6. Young people have an intense sense of justice. They dislike the injustice they see in daily life in America, and they want to make things better. But because they have been taught by ideologically Left teachers and curricula their whole lives, they think the problems are systemic, ideological, and too big for individuals to change (this way of thinking is fundamentally Hegelian-Marxist). And so, they buy into the rhetoric of a demagogue who says he's going to bring "change to Washington." Because, according to their education, they think the only way to change things is at the government level. They have no idea the power they have to effect change in their lives, communities, states, and therefore their nation. The conservative movement should be proposing an ideology of empowerment to the individual citizen. You think inner-city education is poorer and less equitable than that in the suburbs? So, volunteer five hours a week to tutor a child in reading! Do something. Give something. You have so much more to give than just your vote (although that matters). In fact, if individuals try to solve these problems, the results are always better than if the government tries to fix it. Again, just look at education. How much money do we have to pour into government schools before asking ourselves, is money really the answer? Why is it that a family of eight, on a budget of $1,000 a year for homeschooling supplies, has children who can read Greek and speak Spanish, and the children in our public schools are functionally illiterate? Surely we are smart enough to solve this problem.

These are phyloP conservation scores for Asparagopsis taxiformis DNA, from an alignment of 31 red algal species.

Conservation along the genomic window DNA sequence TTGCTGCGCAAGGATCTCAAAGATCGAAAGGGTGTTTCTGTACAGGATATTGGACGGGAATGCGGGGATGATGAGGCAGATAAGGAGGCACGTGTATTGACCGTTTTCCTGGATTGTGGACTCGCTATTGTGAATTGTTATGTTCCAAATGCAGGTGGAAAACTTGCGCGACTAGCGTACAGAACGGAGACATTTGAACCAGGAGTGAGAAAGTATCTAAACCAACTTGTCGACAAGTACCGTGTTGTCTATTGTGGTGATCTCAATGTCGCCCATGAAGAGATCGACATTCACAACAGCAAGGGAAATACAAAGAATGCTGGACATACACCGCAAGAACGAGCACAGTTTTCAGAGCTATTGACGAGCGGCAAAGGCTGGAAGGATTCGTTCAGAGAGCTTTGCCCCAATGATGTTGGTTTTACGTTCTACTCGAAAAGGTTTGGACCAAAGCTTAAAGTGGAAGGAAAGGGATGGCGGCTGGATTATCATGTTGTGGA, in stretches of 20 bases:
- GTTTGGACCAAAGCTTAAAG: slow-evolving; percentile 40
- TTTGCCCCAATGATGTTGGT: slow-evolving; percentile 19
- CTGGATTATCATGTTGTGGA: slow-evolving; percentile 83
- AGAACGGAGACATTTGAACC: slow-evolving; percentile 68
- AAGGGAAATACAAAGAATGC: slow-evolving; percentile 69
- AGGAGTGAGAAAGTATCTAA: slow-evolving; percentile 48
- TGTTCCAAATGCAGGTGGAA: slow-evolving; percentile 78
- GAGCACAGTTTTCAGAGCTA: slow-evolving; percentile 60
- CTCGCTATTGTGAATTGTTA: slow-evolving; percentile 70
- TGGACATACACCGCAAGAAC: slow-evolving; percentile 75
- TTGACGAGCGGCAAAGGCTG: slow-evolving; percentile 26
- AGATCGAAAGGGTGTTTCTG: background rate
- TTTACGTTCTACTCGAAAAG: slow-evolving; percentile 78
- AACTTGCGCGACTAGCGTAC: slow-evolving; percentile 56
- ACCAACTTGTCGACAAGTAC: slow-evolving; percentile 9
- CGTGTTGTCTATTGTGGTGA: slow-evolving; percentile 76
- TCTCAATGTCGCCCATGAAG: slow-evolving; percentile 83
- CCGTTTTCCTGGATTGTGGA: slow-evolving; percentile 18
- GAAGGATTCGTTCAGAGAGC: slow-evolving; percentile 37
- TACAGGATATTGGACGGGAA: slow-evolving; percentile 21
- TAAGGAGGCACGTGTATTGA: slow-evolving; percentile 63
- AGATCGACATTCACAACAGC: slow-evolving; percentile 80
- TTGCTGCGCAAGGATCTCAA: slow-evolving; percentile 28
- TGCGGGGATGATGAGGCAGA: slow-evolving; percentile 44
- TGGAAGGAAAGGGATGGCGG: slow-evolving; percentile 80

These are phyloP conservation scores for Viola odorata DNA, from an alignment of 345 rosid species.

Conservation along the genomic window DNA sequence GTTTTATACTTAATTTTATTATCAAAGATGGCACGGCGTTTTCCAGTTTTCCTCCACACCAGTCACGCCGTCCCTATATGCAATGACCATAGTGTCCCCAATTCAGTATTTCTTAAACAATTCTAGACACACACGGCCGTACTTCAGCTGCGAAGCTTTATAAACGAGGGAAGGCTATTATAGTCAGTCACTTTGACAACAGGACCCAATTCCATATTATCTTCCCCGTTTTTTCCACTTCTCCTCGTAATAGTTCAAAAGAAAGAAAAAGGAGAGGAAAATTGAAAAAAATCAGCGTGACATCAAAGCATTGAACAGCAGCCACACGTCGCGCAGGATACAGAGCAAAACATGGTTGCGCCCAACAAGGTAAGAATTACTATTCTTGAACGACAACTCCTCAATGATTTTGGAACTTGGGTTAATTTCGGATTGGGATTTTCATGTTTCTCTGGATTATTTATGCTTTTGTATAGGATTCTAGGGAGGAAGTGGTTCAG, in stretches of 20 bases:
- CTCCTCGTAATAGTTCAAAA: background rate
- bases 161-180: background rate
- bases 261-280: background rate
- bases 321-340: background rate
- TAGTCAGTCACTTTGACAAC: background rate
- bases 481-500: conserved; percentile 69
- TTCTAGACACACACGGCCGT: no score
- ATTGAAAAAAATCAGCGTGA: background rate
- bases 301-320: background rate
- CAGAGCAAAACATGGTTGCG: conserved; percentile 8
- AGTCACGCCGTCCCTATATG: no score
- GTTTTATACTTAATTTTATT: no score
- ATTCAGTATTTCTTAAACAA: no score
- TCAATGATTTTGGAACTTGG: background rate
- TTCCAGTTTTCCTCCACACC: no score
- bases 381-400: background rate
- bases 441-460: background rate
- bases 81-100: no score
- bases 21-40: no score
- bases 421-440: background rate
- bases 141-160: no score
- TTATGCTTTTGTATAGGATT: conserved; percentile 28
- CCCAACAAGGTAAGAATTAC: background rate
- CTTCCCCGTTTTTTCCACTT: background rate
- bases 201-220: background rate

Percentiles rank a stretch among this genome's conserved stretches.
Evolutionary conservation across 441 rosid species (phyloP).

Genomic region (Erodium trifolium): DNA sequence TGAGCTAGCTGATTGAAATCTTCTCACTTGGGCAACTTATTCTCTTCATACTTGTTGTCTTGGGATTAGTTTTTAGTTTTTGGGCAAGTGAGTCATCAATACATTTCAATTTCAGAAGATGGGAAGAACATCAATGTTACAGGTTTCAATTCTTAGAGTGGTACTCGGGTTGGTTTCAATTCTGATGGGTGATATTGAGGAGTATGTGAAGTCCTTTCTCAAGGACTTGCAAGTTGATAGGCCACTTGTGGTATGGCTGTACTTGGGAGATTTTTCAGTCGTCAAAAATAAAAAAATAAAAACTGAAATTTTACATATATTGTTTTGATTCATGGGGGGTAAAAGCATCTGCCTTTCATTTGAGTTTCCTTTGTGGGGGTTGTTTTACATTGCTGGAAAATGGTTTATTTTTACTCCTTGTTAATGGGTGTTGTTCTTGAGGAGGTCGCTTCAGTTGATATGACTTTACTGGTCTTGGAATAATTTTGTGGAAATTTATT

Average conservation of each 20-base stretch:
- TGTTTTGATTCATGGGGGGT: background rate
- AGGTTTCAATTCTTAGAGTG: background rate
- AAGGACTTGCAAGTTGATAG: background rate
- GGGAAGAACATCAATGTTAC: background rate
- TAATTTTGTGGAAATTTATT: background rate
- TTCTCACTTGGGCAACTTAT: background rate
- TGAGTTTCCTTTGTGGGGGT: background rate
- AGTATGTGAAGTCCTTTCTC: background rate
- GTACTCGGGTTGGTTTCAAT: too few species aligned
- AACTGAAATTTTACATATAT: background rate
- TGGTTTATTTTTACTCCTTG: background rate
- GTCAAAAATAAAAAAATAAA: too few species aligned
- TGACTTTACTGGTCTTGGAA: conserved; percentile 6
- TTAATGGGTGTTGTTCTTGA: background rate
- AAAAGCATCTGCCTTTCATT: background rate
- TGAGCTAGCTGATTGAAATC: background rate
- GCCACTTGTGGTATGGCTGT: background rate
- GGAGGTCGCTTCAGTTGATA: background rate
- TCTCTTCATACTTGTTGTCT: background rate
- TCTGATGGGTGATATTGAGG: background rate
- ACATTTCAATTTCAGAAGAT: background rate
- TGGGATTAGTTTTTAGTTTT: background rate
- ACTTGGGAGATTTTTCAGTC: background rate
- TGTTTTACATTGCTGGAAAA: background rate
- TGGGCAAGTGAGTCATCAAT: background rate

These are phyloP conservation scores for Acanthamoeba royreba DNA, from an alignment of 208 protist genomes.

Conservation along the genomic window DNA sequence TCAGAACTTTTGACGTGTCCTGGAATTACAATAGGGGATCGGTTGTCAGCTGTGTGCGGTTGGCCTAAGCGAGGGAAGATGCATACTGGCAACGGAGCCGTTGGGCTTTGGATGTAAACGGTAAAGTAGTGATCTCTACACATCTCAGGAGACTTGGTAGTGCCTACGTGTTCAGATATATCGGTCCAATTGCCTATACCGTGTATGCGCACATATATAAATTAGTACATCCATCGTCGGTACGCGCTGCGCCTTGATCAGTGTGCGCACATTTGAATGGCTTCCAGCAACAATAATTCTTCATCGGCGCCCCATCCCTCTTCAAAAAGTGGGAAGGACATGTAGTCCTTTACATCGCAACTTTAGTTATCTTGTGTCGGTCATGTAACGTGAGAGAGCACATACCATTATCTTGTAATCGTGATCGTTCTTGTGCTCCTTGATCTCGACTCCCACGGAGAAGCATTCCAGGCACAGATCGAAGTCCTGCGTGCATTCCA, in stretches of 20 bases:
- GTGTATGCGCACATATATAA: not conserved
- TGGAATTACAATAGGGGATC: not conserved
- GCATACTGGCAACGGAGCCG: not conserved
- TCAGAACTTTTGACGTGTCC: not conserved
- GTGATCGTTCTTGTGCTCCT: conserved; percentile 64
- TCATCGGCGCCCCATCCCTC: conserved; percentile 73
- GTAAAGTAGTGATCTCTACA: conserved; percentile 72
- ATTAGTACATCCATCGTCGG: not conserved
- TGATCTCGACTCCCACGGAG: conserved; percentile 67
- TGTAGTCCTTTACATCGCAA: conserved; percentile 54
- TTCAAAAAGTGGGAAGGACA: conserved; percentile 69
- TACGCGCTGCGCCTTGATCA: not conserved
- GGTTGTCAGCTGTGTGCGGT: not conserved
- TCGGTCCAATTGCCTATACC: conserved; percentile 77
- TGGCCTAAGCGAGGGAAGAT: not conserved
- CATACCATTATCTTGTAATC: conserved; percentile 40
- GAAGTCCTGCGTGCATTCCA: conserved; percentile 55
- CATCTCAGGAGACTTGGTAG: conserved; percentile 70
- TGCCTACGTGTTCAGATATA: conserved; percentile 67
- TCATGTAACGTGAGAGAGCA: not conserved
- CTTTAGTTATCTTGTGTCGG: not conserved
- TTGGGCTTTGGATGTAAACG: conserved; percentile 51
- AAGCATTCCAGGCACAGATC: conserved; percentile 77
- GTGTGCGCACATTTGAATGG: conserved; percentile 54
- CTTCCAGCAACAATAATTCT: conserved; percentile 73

Socialism is dehumanizing because it puts the state before the individual. Under socialism, you stand in line to be given some basic necessity. Under capitalism, you earn your livelihood, and however much more you might want and have the energy to produce. And if you see injustice around you, why then, by all means, "spread the wealth around." But don't take my money in order to do so. I have to pay taxes in France, after all...